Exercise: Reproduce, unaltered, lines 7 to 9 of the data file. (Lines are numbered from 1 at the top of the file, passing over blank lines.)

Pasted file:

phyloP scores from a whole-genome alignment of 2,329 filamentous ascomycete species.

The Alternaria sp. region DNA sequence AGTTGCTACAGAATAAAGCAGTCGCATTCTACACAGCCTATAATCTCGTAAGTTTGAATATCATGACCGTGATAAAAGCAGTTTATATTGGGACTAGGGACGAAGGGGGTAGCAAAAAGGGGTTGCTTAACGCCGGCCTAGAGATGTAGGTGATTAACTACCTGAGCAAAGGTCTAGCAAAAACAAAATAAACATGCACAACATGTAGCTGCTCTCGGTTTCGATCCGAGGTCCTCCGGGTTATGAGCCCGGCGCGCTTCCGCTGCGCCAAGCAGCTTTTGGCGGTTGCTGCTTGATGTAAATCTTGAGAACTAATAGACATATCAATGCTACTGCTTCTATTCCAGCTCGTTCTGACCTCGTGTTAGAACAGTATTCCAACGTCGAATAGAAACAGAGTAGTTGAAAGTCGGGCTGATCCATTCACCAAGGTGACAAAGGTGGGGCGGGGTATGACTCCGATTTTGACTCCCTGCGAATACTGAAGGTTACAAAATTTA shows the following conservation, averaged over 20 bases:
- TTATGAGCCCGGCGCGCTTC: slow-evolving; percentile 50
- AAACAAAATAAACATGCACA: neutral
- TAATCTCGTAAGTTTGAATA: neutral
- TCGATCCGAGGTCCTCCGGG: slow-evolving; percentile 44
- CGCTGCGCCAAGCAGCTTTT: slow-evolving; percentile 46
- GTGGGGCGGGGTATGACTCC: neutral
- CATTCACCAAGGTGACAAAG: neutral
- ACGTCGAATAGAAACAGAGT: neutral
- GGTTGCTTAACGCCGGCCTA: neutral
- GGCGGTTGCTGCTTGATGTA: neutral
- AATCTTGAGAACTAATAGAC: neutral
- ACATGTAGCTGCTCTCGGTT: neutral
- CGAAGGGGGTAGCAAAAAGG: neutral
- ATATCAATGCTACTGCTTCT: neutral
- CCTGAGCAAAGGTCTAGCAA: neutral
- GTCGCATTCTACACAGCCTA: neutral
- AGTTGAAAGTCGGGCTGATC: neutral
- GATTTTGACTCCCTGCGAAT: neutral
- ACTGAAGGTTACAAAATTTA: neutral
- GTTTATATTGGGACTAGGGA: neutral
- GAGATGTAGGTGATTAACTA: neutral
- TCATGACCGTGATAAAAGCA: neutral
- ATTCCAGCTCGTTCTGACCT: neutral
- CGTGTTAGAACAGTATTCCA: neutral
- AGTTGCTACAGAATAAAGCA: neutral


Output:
- CGCTGCGCCAAGCAGCTTTT: slow-evolving; percentile 46
- GTGGGGCGGGGTATGACTCC: neutral
- CATTCACCAAGGTGACAAAG: neutral